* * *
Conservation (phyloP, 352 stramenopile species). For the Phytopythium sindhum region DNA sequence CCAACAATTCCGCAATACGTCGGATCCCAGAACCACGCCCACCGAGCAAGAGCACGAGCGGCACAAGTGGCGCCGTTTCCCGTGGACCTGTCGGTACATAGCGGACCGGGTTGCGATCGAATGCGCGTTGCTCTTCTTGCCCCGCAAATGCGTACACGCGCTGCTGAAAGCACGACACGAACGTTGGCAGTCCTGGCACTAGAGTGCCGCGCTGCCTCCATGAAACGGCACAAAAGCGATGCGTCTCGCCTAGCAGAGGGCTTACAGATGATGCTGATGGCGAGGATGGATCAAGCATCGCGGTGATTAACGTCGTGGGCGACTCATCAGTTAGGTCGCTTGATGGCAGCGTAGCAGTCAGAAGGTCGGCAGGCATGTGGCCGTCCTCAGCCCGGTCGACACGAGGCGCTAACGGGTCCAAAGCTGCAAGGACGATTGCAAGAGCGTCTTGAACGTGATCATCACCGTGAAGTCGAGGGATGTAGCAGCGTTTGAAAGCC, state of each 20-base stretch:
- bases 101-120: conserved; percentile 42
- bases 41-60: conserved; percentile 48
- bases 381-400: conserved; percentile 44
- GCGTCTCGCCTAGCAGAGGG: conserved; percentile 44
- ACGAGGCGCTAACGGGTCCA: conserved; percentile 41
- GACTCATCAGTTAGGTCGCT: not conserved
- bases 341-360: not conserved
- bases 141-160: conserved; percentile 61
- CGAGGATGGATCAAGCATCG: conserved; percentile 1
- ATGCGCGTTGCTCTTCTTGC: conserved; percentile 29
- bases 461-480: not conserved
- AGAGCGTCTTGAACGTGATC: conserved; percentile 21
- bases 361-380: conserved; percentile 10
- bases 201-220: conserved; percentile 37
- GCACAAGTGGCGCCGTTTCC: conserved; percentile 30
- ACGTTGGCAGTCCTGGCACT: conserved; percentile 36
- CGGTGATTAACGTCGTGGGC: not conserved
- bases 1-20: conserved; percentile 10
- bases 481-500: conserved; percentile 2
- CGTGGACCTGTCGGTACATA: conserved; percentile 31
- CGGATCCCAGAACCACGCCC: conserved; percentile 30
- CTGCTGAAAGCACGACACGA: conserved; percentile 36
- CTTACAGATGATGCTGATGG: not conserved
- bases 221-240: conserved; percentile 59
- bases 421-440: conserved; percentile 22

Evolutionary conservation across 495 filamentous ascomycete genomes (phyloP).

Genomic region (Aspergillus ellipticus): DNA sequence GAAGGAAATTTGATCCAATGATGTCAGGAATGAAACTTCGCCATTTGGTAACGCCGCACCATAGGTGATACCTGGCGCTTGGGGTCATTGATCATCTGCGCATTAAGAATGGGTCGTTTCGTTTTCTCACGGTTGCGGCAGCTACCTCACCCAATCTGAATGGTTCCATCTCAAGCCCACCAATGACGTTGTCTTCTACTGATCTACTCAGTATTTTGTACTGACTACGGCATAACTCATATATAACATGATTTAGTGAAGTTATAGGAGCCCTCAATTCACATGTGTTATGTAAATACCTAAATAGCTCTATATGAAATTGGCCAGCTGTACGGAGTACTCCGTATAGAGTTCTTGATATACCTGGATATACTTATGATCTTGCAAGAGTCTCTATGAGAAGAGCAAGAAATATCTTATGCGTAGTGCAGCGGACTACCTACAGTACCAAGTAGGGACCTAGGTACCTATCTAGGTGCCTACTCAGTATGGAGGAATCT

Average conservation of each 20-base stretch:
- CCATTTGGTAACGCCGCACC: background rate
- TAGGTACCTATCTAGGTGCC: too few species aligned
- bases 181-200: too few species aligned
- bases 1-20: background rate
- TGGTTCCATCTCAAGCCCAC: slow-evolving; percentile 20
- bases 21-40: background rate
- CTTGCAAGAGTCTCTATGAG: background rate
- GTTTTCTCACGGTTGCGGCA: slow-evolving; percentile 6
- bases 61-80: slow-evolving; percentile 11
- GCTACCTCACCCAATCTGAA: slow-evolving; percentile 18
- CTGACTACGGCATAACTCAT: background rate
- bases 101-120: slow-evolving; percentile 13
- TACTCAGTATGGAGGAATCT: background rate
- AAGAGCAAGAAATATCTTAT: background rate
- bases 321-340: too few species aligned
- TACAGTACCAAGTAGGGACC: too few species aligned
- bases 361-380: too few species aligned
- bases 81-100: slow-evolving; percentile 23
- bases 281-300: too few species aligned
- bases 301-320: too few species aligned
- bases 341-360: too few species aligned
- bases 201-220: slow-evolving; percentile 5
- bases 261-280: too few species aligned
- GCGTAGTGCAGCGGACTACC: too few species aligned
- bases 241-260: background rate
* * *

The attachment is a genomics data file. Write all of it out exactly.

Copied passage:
Conservation (phyloP, 352 stramenopile species). For the Phytopythium sindhum region DNA sequence CCAACAATTCCGCAATACGTCGGATCCCAGAACCACGCCCACCGAGCAAGAGCACGAGCGGCACAAGTGGCGCCGTTTCCCGTGGACCTGTCGGTACATAGCGGACCGGGTTGCGATCGAATGCGCGTTGCTCTTCTTGCCCCGCAAATGCGTACACGCGCTGCTGAAAGCACGACACGAACGTTGGCAGTCCTGGCACTAGAGTGCCGCGCTGCCTCCATGAAACGGCACAAAAGCGATGCGTCTCGCCTAGCAGAGGGCTTACAGATGATGCTGATGGCGAGGATGGATCAAGCATCGCGGTGATTAACGTCGTGGGCGACTCATCAGTTAGGTCGCTTGATGGCAGCGTAGCAGTCAGAAGGTCGGCAGGCATGTGGCCGTCCTCAGCCCGGTCGACACGAGGCGCTAACGGGTCCAAAGCTGCAAGGACGATTGCAAGAGCGTCTTGAACGTGATCATCACCGTGAAGTCGAGGGATGTAGCAGCGTTTGAAAGCC, state of each 20-base stretch:
- bases 101-120: conserved; percentile 42
- bases 41-60: conserved; percentile 48
- bases 381-400: conserved; percentile 44
- GCGTCTCGCCTAGCAGAGGG: conserved; percentile 44
- ACGAGGCGCTAACGGGTCCA: conserved; percentile 41
- GACTCATCAGTTAGGTCGCT: not conserved
- bases 341-360: not conserved
- bases 141-160: conserved; percentile 61
- CGAGGATGGATCAAGCATCG: conserved; percentile 1
- ATGCGCGTTGCTCTTCTTGC: conserved; percentile 29
- bases 461-480: not conserved
- AGAGCGTCTTGAACGTGATC: conserved; percentile 21
- bases 361-380: conserved; percentile 10
- bases 201-220: conserved; percentile 37
- GCACAAGTGGCGCCGTTTCC: conserved; percentile 30
- ACGTTGGCAGTCCTGGCACT: conserved; percentile 36
- CGGTGATTAACGTCGTGGGC: not conserved
- bases 1-20: conserved; percentile 10
- bases 481-500: conserved; percentile 2
- CGTGGACCTGTCGGTACATA: conserved; percentile 31
- CGGATCCCAGAACCACGCCC: conserved; percentile 30
- CTGCTGAAAGCACGACACGA: conserved; percentile 36
- CTTACAGATGATGCTGATGG: not conserved
- bases 221-240: conserved; percentile 59
- bases 421-440: conserved; percentile 22

Evolutionary conservation across 495 filamentous ascomycete genomes (phyloP).

Genomic region (Aspergillus ellipticus): DNA sequence GAAGGAAATTTGATCCAATGATGTCAGGAATGAAACTTCGCCATTTGGTAACGCCGCACCATAGGTGATACCTGGCGCTTGGGGTCATTGATCATCTGCGCATTAAGAATGGGTCGTTTCGTTTTCTCACGGTTGCGGCAGCTACCTCACCCAATCTGAATGGTTCCATCTCAAGCCCACCAATGACGTTGTCTTCTACTGATCTACTCAGTATTTTGTACTGACTACGGCATAACTCATATATAACATGATTTAGTGAAGTTATAGGAGCCCTCAATTCACATGTGTTATGTAAATACCTAAATAGCTCTATATGAAATTGGCCAGCTGTACGGAGTACTCCGTATAGAGTTCTTGATATACCTGGATATACTTATGATCTTGCAAGAGTCTCTATGAGAAGAGCAAGAAATATCTTATGCGTAGTGCAGCGGACTACCTACAGTACCAAGTAGGGACCTAGGTACCTATCTAGGTGCCTACTCAGTATGGAGGAATCT

Average conservation of each 20-base stretch:
- CCATTTGGTAACGCCGCACC: background rate
- TAGGTACCTATCTAGGTGCC: too few species aligned
- bases 181-200: too few species aligned
- bases 1-20: background rate
- TGGTTCCATCTCAAGCCCAC: slow-evolving; percentile 20
- bases 21-40: background rate
- CTTGCAAGAGTCTCTATGAG: background rate
- GTTTTCTCACGGTTGCGGCA: slow-evolving; percentile 6
- bases 61-80: slow-evolving; percentile 11
- GCTACCTCACCCAATCTGAA: slow-evolving; percentile 18
- CTGACTACGGCATAACTCAT: background rate
- bases 101-120: slow-evolving; percentile 13
- TACTCAGTATGGAGGAATCT: background rate
- AAGAGCAAGAAATATCTTAT: background rate
- bases 321-340: too few species aligned
- TACAGTACCAAGTAGGGACC: too few species aligned
- bases 361-380: too few species aligned
- bases 81-100: slow-evolving; percentile 23
- bases 281-300: too few species aligned
- bases 301-320: too few species aligned
- bases 341-360: too few species aligned
- bases 201-220: slow-evolving; percentile 5
- bases 261-280: too few species aligned
- GCGTAGTGCAGCGGACTACC: too few species aligned
- bases 241-260: background rate